It is in the second set of chapters, when documenting the Renaissance monarchy’s hunger for power and prestige, that Goodwin identifies the accession of Henry VIII as the key component in the later breakdown of the Treaty of Perpetual Peace. Whereas Henry VII and James IV were evenly matched, beginning their reigns in similar circumstances and concurrently developing their support and influence, the new English king, driven by pride, ambition, and the pursuit of glory, had much to prove. By offering a character study of the young Henry VIII, informed by the accounts of the Spanish ambassador, Goodwin sustains the popular parallel between the prince’s frustrating seclusion from the hazards of the tiltyard and his subsequent self-assertion upon attaining the throne. This characterisation of Henry as an aggressively insecure king, keen to win acclaim, is emphatically contrasted with the author’s presentation of James as a more developed and mature ruler, whose early impetuousness had been tempered by experience of government. Not only is James’s appreciation of political compromise shown by his delegation of power and gradual extension of authority over the Scottish islands, but instances of extravagant display, exemplified by the construction of royal palaces and holding tournaments, are invoked to demonstrate his use of pageantry as a substitute, rather than a precursor, for force. In this sense, Goodwin suggests that it was ultimately the rivalry between an established and an aspiring Renaissance prince, and in some cases a misinterpretation of the expression of that rivalry, which introduced a dangerous and unpredictable variable into the relationship between the realms and made hostilities an increasingly likely outcome.
Having established the dynamics of the disagreement between Henry and James, the book moves on to addressing the short-term factors leading to conflict in 1513, outlining the impact of an increasingly bitter propaganda war between the two kings. By merging discussion of the 1512 Subsidy Act, which sought to reconfigure Scotland’s status as a vassal rather than an independent realm, with the refusal of Queen Margaret’s inheritance, Goodwin ably demonstrates the Tudors’ mixture of political and personal affronts to James’s royal prestige. Such insults are noted alongside increased tension on the Borders, and details of isolated clashes at sea, and serve to underline the argument that signs of the irreconcilable differences between the two kingdoms were discernible long before the formal outbreak of war. While these provocations were individually insufficient grounds for repudiating the Treaty of Perpetual Peace, their cumulative impact in the context of a deteriorating European situation was such that both kings were committed to war, even before Henry’s invasion of France compelled James to support his international allies. The apparent English commitment to returning Scotland to a state of vassalage is thus offered as an explanation for James’s decision to invade, with the pattern of Tudor policy suggesting that a breakdown of the peace between the nations was imminent. It is difficult to fault Goodwin’s reasoning that, as a breach of the Treaty was inevitable, it served King James’s strategic interests to strike first, while Henry and his main army were in France.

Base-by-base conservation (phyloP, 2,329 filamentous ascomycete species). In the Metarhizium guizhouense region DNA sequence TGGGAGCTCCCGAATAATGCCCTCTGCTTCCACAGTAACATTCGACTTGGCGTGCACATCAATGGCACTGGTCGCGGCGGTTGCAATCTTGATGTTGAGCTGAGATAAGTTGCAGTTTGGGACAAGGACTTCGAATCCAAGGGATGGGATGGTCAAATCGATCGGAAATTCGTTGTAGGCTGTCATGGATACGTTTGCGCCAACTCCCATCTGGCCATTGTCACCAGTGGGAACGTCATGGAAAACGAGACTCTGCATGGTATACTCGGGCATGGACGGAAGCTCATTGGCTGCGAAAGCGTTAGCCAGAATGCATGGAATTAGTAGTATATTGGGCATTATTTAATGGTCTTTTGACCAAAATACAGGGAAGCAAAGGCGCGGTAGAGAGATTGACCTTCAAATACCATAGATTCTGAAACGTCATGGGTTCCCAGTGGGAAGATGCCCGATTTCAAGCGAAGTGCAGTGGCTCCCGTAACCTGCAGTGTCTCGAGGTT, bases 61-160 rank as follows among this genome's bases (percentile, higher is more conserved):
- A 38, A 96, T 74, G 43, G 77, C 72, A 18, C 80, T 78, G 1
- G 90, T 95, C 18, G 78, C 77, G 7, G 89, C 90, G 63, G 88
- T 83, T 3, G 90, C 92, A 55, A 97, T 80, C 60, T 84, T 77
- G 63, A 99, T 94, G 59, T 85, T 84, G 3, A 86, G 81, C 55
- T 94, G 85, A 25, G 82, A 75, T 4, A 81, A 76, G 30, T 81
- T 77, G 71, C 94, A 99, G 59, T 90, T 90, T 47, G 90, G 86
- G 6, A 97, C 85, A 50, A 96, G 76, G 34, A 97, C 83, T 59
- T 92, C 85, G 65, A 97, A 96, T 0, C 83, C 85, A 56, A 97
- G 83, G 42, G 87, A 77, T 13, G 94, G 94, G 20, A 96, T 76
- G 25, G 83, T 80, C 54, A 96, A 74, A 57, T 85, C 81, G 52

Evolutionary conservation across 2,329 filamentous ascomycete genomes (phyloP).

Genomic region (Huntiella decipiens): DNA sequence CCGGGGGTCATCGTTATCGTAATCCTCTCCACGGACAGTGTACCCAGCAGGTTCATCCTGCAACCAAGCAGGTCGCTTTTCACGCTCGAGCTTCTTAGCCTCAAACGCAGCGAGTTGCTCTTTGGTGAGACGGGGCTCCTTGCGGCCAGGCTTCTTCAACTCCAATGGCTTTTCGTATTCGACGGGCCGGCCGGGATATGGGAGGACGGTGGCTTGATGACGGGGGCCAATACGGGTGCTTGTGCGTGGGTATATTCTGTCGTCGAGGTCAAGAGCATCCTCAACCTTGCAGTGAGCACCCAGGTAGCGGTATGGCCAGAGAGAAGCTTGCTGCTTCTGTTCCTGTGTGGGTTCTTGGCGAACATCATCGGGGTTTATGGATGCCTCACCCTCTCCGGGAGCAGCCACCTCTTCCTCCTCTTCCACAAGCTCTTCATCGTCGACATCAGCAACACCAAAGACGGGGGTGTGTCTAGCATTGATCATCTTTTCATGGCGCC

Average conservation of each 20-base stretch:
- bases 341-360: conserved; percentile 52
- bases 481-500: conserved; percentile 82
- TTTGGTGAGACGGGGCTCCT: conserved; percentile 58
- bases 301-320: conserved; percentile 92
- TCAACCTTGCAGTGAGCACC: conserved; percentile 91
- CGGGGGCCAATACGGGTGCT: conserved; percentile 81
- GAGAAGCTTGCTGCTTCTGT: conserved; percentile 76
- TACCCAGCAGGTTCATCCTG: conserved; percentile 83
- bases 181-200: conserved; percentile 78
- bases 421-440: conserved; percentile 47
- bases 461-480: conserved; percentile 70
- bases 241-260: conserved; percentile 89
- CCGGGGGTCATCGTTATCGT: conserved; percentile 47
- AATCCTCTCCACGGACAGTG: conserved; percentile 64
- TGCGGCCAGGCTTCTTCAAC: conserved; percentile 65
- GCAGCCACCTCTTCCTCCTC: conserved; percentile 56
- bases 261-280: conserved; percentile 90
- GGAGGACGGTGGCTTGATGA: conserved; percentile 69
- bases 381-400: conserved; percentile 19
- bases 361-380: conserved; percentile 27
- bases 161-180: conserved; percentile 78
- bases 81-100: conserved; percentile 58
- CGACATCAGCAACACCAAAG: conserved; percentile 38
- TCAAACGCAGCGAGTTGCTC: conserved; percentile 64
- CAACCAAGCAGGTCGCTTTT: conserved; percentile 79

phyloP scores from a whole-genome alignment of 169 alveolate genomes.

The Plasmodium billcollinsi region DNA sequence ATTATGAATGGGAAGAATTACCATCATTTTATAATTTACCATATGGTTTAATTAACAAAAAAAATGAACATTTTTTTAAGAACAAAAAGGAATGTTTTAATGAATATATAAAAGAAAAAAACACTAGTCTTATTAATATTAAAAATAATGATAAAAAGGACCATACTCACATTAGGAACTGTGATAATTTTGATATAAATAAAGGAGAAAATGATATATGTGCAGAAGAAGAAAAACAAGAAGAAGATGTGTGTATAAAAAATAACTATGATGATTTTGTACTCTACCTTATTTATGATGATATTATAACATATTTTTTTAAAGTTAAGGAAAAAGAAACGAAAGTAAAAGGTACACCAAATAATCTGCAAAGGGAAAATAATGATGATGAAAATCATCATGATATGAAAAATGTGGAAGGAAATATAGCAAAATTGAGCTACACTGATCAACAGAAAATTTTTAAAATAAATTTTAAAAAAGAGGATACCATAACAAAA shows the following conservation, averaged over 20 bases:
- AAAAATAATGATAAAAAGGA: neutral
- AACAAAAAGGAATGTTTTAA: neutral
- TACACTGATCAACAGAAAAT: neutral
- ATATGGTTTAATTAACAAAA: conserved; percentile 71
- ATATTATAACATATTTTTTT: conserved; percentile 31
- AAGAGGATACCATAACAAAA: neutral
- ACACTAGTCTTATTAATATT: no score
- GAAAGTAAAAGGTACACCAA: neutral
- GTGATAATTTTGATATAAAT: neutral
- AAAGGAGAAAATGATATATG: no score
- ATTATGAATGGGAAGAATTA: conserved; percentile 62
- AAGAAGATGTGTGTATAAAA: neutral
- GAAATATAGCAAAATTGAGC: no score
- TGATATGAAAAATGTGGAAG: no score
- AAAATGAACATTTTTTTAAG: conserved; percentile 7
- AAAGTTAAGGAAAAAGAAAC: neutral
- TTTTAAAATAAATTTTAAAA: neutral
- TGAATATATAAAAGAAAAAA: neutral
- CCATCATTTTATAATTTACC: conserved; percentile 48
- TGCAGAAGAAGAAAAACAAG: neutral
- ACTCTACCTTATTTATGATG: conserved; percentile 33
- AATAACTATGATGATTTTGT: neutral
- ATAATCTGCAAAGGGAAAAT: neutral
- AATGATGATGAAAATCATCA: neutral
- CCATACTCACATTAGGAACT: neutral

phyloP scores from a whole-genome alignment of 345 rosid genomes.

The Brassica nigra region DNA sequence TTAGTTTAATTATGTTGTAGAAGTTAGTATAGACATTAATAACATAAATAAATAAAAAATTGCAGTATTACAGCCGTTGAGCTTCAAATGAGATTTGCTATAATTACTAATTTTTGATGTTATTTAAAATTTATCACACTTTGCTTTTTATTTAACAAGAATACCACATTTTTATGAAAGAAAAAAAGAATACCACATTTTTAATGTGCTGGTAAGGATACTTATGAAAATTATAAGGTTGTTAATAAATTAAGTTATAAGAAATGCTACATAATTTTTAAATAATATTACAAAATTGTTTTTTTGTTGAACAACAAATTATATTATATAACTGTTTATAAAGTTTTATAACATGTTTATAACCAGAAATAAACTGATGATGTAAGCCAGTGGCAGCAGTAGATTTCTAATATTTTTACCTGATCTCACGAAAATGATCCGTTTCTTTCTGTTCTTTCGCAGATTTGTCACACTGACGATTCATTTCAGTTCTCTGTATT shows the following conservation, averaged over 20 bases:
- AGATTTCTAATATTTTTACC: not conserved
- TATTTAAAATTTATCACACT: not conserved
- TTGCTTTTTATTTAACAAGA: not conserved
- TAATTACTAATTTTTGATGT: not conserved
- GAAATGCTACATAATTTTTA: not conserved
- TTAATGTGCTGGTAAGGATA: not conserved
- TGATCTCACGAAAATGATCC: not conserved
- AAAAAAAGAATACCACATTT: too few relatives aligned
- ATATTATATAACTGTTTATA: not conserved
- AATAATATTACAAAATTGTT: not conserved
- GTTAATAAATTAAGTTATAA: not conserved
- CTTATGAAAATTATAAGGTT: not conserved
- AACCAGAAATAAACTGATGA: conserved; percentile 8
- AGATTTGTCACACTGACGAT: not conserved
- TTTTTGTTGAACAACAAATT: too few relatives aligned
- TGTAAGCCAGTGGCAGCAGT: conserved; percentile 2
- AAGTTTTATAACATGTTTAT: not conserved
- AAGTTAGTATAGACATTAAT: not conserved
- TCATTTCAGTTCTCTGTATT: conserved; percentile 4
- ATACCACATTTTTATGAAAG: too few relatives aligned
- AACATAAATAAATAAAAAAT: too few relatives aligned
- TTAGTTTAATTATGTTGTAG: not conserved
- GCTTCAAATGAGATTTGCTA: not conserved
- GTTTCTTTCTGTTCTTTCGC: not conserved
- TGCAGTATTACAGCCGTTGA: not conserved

In keeping with the author’s character study of the two rulers and their rivalry, the penultimate set of chapters follows both campaigns, counterpointing descriptions of Henry’s expedition to France with James’s attack on England. While this alternating focus allows the recounting of Henry’s triumphs, including the capture of Tournai and Thérouanne, and the victory of the ‘Battle of the Spurs’ at Guinegate, it arguably detracts somewhat from Goodwin’s coverage of the response to the Scottish invasion. When describing the mustering of the northern army, for instance, relatively little is said about the organisation and training of the soldiers that opposed the Scots at Flodden, beyond a description of the troops of the Earl of Surrey and the Lord Admiral, a state of affairs which contrasts with the extensive information provided regarding James’s forces. Similarly, the chapters’ split format sometimes results in key details, such as the sustained references to the composition and equipment of the Scots’ army, being dispersed, rather than concentrated into a single, comprehensive section. Regardless of these occasional problems of coherency, Goodwin succeeds in establishing vital links between the two campaigns, with the progress of the English army in France being mirrored by James’s advance southwards, and his taking Norham and other key fortresses.